Like many products of nature that humans enjoy on a regular basis – a bird’s song, the taste of an apple, the shade of a tree – caffeine is a happy side effect of a long evolutionary chain that vastly predates humanity.
Before various human societies began ingesting caffeine centuries ago – tea in Asia, cacao in South America, and coffee in Africa – various plants had evolved caffeine to obtain competitive advantages in the world of natural selection.
Caffeine can hurt or kill plants and animals when ingested in sufficiently high doses. Caffeine has a negative effect on insects that ingest it, causing erratic or irregular behavior, or death. In the coffee plant for instance, the leaves and beans have a high enough caffeine content to act as insecticide, warding off predators and pests. As a response, some species, fruit flies for instance, have evolved taste receptors that respond to caffeine, so they know to avoid its bitter taste and dangerous side effects.
A spider’s web made under normal (left) and caffeinated (right) conditions. Caffeine adversely affects spiders’ capacity to produce efficient symmetric webs.
On related note, coffee seeds, when they fall to the ground, bleed caffeine into the soil, preventing nearby plants from germinating. Coffee seeds, which are not adversely affected by their own caffeine content, effectively block potential competitors that would compete with the coffee plant for sunlight, nutrients, and water.
Making use of of caffeine to deter pests, and inhibit the growth of other plants, gives caffeinated plants a competitive advantage in surviving millennia of natural selection.
The nectar of the coffee plant contains low doses of caffeine. While it’s poisonous in high doses, caffeine in low doses promotes positive habits and behavior in some organisms. Bees and other pollinators can become habituated to the caffeine in a plant’s nectar. Bees find caffeinated nectar to be highly rewarding, and as such, they prefer caffeinated nectar and have an easier time remembering its scent, compared to non-caffeinated nectar.
Bees and other pollinators can become habituated to the caffeine in a plant’s nectar.
Bees distribute pollen grains from one plant to another as they feed on the plants’ nectar.
Just as bees depend on plants for nectar, plants depend on bees to help spread pollen. In order to reproduce, a plant needs to spread its pollen to other plans and/or receive pollen from other plants. When a pollinator, such as a bee, comes to drink a plant’s nectar, it leaves pollen grains from other plants it has recently visited. And when it leaves, it carries that plant’s pollen on to next plant.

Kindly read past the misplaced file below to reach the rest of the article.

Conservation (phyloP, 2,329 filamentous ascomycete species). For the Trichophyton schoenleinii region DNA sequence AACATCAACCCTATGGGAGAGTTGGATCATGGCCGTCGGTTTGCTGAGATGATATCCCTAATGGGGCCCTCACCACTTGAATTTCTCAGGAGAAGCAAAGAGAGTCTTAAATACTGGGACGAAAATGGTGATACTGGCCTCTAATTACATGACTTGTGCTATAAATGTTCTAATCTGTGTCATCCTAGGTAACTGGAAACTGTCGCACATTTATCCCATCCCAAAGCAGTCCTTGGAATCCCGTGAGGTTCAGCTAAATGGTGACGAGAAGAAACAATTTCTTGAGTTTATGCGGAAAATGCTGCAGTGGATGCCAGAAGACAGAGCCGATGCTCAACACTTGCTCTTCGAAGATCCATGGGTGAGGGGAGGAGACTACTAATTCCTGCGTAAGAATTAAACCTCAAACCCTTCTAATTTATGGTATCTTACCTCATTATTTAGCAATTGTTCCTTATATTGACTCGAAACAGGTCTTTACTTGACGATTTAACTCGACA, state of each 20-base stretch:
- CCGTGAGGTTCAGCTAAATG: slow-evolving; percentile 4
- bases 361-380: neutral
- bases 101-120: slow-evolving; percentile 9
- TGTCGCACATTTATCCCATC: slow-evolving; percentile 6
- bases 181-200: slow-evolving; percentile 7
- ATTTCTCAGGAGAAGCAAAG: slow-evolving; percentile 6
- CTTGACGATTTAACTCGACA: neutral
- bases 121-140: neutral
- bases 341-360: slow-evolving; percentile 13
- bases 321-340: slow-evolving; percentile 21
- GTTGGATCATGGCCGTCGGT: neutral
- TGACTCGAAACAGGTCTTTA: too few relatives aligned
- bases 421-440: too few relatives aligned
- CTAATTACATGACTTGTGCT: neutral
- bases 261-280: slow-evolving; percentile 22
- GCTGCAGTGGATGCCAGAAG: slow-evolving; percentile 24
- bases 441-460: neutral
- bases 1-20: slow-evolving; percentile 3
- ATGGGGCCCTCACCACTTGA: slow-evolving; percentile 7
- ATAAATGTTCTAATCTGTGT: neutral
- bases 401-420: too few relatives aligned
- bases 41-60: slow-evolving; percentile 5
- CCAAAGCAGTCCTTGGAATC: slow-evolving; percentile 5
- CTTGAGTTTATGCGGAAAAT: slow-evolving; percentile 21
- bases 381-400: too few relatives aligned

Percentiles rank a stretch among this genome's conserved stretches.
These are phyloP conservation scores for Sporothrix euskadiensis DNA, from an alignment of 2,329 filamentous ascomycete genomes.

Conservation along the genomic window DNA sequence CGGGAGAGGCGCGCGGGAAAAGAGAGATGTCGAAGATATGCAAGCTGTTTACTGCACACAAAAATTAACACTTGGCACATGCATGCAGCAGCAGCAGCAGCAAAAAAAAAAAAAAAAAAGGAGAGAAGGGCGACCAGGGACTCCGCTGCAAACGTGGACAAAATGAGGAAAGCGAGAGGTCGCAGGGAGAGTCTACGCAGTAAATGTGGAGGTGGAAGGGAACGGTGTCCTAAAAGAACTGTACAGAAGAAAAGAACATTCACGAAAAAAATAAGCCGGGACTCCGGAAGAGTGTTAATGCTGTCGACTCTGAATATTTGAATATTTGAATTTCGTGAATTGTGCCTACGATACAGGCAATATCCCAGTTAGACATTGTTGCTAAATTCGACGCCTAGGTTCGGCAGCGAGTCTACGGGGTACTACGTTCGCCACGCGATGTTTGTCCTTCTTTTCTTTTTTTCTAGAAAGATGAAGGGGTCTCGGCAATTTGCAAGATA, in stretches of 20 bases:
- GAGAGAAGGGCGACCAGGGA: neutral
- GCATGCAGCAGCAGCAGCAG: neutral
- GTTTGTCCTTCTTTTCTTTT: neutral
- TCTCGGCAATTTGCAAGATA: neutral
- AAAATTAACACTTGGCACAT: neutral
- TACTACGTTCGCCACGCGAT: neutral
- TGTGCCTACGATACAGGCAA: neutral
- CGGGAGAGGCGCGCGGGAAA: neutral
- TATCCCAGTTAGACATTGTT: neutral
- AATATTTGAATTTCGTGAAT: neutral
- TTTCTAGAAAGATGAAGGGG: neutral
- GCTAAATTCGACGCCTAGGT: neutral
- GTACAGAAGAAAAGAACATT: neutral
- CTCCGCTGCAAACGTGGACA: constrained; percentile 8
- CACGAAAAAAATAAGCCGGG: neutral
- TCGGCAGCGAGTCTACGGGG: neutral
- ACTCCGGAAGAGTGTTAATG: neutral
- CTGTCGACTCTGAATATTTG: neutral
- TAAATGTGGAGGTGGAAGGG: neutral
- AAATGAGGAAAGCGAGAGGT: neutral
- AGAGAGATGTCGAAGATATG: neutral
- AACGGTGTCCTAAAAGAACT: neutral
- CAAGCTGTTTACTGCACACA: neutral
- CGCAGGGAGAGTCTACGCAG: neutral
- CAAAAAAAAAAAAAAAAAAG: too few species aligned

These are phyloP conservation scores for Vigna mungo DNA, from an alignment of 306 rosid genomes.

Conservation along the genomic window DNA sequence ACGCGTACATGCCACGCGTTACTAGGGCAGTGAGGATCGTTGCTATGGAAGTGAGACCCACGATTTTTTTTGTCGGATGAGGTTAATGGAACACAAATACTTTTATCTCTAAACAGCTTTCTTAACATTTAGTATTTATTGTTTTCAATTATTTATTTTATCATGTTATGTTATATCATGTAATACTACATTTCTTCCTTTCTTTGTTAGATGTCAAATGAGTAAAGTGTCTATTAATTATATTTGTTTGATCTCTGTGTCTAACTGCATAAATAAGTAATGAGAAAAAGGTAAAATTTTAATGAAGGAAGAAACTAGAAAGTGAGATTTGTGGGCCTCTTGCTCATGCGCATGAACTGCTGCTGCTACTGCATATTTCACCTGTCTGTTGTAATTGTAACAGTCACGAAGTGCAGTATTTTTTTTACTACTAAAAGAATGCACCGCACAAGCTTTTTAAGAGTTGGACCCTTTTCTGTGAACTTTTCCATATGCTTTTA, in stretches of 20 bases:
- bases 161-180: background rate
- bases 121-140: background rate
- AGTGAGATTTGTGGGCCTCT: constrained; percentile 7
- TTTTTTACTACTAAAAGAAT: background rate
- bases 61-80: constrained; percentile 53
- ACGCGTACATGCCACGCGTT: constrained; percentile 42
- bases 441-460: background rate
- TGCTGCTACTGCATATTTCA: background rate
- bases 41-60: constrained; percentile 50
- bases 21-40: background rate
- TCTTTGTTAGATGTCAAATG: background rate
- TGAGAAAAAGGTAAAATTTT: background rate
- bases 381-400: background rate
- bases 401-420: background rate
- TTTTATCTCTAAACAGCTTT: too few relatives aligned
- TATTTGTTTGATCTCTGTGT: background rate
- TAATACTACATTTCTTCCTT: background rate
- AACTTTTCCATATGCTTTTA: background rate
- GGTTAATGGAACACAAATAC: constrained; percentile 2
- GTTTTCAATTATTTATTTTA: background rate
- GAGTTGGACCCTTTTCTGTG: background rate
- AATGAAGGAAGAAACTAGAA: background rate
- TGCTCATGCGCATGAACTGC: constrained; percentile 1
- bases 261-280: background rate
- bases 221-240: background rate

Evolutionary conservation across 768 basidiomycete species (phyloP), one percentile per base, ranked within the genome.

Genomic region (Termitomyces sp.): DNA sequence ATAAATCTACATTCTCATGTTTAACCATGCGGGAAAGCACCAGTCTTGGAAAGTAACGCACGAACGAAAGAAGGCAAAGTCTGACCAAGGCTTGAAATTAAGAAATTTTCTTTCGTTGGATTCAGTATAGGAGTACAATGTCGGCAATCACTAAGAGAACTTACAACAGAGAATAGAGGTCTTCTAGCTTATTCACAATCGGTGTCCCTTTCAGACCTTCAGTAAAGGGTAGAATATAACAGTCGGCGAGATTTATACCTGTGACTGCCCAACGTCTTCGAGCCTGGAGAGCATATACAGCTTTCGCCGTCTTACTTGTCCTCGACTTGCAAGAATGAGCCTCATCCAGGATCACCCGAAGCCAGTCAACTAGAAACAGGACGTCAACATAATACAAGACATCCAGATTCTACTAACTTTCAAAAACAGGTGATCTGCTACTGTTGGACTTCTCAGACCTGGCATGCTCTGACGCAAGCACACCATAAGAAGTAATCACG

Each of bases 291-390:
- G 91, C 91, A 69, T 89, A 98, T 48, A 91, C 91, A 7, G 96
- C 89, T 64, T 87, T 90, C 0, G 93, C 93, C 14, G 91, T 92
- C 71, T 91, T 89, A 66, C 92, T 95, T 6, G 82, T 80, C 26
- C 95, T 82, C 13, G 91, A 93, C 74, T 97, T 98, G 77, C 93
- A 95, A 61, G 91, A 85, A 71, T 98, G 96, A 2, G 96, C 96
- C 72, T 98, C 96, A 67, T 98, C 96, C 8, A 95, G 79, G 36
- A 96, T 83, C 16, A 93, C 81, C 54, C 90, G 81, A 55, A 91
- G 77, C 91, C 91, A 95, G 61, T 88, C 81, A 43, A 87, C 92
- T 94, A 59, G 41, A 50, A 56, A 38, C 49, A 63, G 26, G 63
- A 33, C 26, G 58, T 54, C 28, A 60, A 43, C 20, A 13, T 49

Caffeinated plants, by gaining preferential treatment from pollinators, are exposed to a greater frequency of pollen from a greater breadth of plants, which helps the species to reproduce efficiently.
Caffeine occurs in over 60 plants, including coffee, various tea varieties, cacao (chocolate), and nuts.
Scientists recently (source: Science, Sept 2014) made the discovery that caffeine has actually evolved at least twice, in two separate evolutionary lines.
Caffeine in plants is created through multi-step processes of biosynthesis, involving a series of enzymes that manipulate molecules, through various chemical reactions, into caffeine.
Caffeine is so useful to its producer that it evolved twice.
This caffeine biosynthesis process is significantly different in coffee compared to tea, suggesting that those plants developed the capacity to produce caffeine in separate, but parallel, evolutionary lines. This is called “convergent evolution,” similar to how bats and birds both evolved wings independently, many generations after splitting from their non-winged common ancestor. Convergent evolution means that two separate species have developed a similar solution to a similar problem; simply put, caffeine is so useful to its producer that it evolved twice.
The lure of caffeine, and its mentally stimulating effects, has been noted for generations. It’s by pure serendipity that humans have access to caffeine, which plants evolved independently for their own survival.
“A mathematician is a device for turning coffee into theorems – Alfréd Rényi"
In humans, coffee causes psychoactive effects such as increased attention and lucidity. Human have been cultivating and harvesting caffeinated plants at massive scale for centuries – coffee was first discovered in Ethiopia, where indigenous societies ground the coffee with animal fat into something like an energy bar for warriors to increase alertness and stamina.
The appeal of caffeine to humans provides yet another evolutionary benefit to those plants. Humans have poured untold effort into ensuring the survival and propagation of caffeinated plants. From a biological perspective, it’s mutually beneficial symbioses, similar to the bee-plant relationship: humans benefit from caffeine, and caffeinated plants benefit from our efforts to keep their species strong.
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